This is the monologue for the latest episode of Why? Radio. The topic was “Do we live in a commercial republic? A discussion about American Government and its Economy” You can hear the whole episode online here.
Sure, film companies have done this forever, but they are businesses out for a profit and we are audiences out for a good time. Is the movie experience going to be any better if the ticket sales are high? I doubt it. But this is the time we live in, and there’s a word for money being the ultimate standard of success: capitalism.
I’m an Adam Smith scholar—longtime listeners know that—and I have more than a soft spot for the free market, but there’s also a case to be made that capitalism is a virus, that it overtakes everything it encounters, from arts and entertainment, to politics itself. America thinks of itself as a Democracy, but every other country in the world thinks of us in terms of our economy and power, and truth be told, our most vocal politicians and pundits seem to agree. Capitalism and democracy, they think, are the same thing. Just as movie quality is discovered through ticket sales, the will of the people, they tell us, is declared with our wallets.
Now, we can have a conversation as to whether this is good or bad; we may do so today. We can also have a debate about whether or not one can even have democracy without capitalism. I’m sure that will come up, too. But before we do any of that, we need to have a conversation about the claim that America has always been capitalist, that it was designed to cultivate the economic before the political, because that version of history just isn’t true.
What America has been, it turns out, is a 238-year old negotiation about the relationship between political and economic ideologies. From its very founding, it has been a battleground for those who think the government should guide the economy and those who think the government should stay out of it. Our guest today, Mike O'Connor, has written this history, documenting the evolution of the debate from the time of the Founding, to the antebellum South, to progressivism, to today. One of the central questions before us tonight is, how do we create philosophical conversations based on a historical fact?
Philosophy shapes economics by declaring where the boundaries of the market really lie. The late Gary Becker argued that economics can explain all human activities, whether they are based on desire, love, or generosity. He thought that even marital activities could be described and predicted, starting with the assumption that each spouse is self-interested and is in the relationship to maximize his or her personal pleasure. What this does to marriage is really problematic—it makes everyone a free agent and erases all personal loyalties. What it does to politics however, is undermine almost every political ideology, because it assumes that that there are no legislators who govern solely for the good of the people.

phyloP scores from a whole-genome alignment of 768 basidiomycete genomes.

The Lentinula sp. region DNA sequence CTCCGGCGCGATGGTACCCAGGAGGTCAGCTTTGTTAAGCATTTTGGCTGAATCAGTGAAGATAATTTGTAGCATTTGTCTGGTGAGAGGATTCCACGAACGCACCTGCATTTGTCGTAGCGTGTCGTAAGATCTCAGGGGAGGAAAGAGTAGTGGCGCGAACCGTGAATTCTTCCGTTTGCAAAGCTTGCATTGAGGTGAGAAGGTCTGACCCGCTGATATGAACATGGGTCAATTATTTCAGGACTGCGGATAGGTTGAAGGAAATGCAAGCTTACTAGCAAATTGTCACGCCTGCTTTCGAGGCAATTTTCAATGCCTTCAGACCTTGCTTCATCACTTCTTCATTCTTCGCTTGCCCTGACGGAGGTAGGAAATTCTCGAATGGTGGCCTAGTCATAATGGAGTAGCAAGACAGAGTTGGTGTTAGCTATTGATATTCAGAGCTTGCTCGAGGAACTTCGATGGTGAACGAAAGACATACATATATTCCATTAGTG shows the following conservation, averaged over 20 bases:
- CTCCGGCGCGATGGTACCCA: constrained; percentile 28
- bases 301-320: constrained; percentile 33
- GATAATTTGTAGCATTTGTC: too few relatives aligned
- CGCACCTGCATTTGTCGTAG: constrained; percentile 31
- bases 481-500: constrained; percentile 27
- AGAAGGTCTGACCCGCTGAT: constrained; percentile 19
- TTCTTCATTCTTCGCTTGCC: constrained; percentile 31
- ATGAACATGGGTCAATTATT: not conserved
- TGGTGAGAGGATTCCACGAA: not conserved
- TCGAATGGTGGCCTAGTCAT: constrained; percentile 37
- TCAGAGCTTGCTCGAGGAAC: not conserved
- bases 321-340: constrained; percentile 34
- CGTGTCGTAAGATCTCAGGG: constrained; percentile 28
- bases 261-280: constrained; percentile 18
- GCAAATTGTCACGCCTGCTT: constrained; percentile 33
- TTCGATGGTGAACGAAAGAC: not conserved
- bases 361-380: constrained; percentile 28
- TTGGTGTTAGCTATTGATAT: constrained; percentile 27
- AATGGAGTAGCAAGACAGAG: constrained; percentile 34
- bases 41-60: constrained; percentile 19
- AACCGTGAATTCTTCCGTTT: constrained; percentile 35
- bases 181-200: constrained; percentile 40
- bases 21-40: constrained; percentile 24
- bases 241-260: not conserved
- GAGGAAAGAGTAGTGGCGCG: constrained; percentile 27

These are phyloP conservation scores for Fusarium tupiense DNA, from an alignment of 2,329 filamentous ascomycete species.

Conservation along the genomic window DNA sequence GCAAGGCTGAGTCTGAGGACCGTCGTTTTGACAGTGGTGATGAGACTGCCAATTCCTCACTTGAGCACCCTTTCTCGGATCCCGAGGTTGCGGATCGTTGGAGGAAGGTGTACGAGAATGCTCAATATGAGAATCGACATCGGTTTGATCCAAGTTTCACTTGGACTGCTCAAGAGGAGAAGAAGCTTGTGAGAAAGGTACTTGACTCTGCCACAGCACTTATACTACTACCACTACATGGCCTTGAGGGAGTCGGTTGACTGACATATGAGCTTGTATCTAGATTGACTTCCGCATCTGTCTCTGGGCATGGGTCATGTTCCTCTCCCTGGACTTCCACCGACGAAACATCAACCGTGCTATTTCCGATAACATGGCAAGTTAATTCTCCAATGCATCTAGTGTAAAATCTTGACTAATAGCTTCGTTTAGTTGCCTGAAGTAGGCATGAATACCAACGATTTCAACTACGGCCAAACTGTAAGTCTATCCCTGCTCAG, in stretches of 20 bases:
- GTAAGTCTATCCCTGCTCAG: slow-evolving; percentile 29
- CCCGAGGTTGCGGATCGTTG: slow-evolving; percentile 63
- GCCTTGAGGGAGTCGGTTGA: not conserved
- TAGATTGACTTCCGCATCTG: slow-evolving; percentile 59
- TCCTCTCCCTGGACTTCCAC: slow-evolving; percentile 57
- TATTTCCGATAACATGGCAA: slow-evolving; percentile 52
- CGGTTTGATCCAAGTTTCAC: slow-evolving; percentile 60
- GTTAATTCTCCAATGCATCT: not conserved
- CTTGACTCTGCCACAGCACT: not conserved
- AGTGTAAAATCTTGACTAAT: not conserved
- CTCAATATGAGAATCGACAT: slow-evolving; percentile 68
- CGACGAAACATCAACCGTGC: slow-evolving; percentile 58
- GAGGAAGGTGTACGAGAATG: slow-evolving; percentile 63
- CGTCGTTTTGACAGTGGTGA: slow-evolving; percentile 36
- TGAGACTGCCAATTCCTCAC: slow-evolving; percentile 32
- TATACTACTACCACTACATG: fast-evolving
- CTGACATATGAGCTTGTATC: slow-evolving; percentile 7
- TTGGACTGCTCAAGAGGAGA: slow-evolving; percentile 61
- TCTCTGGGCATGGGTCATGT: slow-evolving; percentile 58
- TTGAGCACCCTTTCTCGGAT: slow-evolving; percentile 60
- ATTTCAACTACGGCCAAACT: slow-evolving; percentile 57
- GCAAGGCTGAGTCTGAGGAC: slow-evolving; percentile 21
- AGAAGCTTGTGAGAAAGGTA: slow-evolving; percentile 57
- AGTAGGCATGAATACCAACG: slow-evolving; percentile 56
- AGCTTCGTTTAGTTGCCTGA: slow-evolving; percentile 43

I can feel your mocking. There are no leaders who honestly seek office for others’ sake, you think. There is no one left who truly cares for duty, for country, for the betterment of humanity; there never really were. But I’m not so sure. I think our skepticism is learned, not from experience, but from the economics that has superimposed itself on our political ideology. Radical capitalism has lowered our expectations.
I said before that we no longer have epics, only blockbusters. Well, now it seems that we no longer have legislators or leaders, we only have politicians. And this gets us back to the central question: if democracy demands capitalism and is incompatible with anything else, and if capitalism assumes that everyone is self-interested all the time, no matter what, then we have to abandon the hope that there are leaders out there to look up to, or who are doing things because they’re right, better, and just.
On today’s episode, we are going to travel back and forth through American history and engage the passionate debates about what kind of economy is best for the United States. But in order to do this, we have to first acknowledge that politics and economics are two different things. Democracy is not capitalism and capitalism is not democracy, and only some of our most prominent thinkers believed they were the same. The problem isn’t that these people won—the battle still rages on. It’s that they try to convince us that there were never any other options on the table, that theirs were the only voices out there. But doing so is bad history and even worse philosophy; it has to stop.
Was the United States always a laissez-faire, minimalist government that let the market oversee itself? Certainly not. Was it destined to be eventually? That’s for us to decide.